Recruitment Genius: Home Care / Support Workers

£7 - £10 per hour: Recruitment Genius: This care provider is looking for Home ...

Recruitment Genius: Web Team Leader

£30000 - £35000 per annum: Recruitment Genius: One of the UK's leading web des...

Recruitment Genius: Client Manager

£27000 - £35000 per annum: Recruitment Genius: A growing, successful, friendly...

Recruitment Genius: Property Negotiator - OTE £20,000+

£16000 - £25000 per annum: Recruitment Genius: This family owned, independent ...

Day In a Page

Greece says 'No': A night of huge celebrations in Athens as voters decisively back Tsipras and his anti-austerity stance in historic referendum

Greece referendum

Greeks say 'No' to austerity and plunge Europe into crisis
Ten years after the 7/7 terror attacks, is Britain an altered state?

7/7 bombings anniversary

Ten years after the terror attacks, is Britain an altered state?
Beautiful evening dresses are some of the loveliest Donatella has created

Versace haute couture review

Beautiful evening dresses are some of the loveliest Donatella has ever created
No hope and no jobs, so Gaza's young risk their lives, climb the fence and run for it

No hope and no jobs in Gaza

So the young risk their lives and run for it
Fashion apps: Retailers roll together shopping and social networking for mobile customers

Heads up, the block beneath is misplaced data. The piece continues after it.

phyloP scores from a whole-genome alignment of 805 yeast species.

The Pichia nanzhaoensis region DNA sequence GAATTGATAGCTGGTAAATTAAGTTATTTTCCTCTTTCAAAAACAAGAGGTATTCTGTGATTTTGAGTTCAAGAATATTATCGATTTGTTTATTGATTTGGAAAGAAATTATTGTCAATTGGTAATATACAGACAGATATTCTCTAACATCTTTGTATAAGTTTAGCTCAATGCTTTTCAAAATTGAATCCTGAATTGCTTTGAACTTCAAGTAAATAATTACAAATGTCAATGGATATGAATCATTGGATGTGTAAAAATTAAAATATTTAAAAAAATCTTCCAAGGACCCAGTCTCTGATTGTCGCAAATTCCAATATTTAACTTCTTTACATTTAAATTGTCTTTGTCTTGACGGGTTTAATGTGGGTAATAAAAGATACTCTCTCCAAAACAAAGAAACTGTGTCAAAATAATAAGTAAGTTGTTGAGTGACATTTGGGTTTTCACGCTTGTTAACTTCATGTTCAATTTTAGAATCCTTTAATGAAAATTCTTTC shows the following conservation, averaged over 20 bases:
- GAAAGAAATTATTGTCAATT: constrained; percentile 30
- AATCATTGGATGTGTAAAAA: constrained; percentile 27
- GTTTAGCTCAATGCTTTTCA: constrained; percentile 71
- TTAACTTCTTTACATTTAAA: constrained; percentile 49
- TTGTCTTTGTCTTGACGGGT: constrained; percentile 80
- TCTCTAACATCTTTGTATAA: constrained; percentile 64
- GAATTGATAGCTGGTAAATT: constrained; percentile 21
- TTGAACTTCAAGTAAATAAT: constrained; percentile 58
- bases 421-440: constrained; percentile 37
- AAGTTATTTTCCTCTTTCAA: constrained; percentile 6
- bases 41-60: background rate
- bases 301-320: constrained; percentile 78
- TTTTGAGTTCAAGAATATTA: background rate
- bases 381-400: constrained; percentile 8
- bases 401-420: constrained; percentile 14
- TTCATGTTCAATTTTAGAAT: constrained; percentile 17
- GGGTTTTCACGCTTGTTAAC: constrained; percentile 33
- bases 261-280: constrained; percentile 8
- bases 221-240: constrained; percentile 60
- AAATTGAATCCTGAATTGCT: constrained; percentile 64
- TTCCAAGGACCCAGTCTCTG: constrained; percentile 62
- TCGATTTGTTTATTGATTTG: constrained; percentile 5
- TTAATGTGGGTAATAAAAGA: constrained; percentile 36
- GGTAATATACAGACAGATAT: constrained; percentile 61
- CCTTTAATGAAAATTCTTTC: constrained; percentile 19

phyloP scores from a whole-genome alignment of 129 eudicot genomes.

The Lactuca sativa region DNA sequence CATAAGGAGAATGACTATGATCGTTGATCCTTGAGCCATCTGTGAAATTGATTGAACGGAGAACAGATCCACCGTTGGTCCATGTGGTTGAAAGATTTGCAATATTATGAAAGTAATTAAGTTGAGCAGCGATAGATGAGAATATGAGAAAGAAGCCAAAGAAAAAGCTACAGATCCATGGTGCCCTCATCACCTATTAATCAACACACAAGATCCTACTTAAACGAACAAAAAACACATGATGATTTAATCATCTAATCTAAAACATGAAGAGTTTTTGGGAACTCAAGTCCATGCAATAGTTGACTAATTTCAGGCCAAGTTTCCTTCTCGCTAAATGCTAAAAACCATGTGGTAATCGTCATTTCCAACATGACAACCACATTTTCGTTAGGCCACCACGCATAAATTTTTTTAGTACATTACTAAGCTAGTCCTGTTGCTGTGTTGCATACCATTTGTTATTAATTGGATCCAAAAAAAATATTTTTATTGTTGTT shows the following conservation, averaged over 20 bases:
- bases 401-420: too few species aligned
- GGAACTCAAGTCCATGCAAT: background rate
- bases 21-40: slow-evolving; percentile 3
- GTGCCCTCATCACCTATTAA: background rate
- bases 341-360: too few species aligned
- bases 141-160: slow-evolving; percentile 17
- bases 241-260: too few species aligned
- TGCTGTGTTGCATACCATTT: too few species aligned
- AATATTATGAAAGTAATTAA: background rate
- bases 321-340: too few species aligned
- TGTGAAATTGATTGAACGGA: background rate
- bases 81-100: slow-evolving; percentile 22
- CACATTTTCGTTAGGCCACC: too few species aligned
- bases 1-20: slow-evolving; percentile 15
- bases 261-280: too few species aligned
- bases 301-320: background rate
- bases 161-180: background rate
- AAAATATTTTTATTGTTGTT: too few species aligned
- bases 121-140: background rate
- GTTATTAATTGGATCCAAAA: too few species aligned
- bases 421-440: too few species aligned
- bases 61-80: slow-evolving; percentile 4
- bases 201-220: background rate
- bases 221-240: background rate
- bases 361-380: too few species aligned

Fashion apps

Retailers roll together shopping and social networking for mobile customers
The Greek referendum exposes a gaping hole at the heart of the European Union – its distinct lack of any genuine popular legitimacy

Gaping hole at the heart of the European Union

Treatment of Greece has shown up a lack of genuine legitimacy
Number of young homeless in Britain 'more than three times the official figures'

'Everything changed when I went to the hostel'

Number of young homeless people in Britain is 'more than three times the official figures'
Compton Cricket Club

Compton Cricket Club

Portraits of LA cricketers from notorious suburb to be displayed in London
London now the global money-laundering centre for the drug trade, says crime expert

Wlecome to London, drug money-laundering centre for the world

'Mexico is its heart and London is its head'
The Buddhist temple minutes from Centre Court that helps a winner keep on winning

The Buddhist temple minutes from Centre Court

It helps a winner keep on winning
Is this the future of flying: battery-powered planes made of plastic, and without flight decks?

Is this the future of flying?

Battery-powered planes made of plastic, and without flight decks
Isis are barbarians – but the Caliphate is a dream at the heart of all Muslim traditions

Isis are barbarians

but the Caliphate is an ancient Muslim ideal
The Brink's-Mat curse strikes again: three tons of stolen gold that brought only grief

Curse of Brink's Mat strikes again

Death of John 'Goldfinger' Palmer the latest killing related to 1983 heist
Greece debt crisis: 'The ministers talk to us about miracles' – why Greeks are cynical ahead of the bailout referendum

'The ministers talk to us about miracles'

Why Greeks are cynical ahead of the bailout referendum
Call of the wild: How science is learning to decode the way animals communicate

Call of the wild

How science is learning to decode the way animals communicate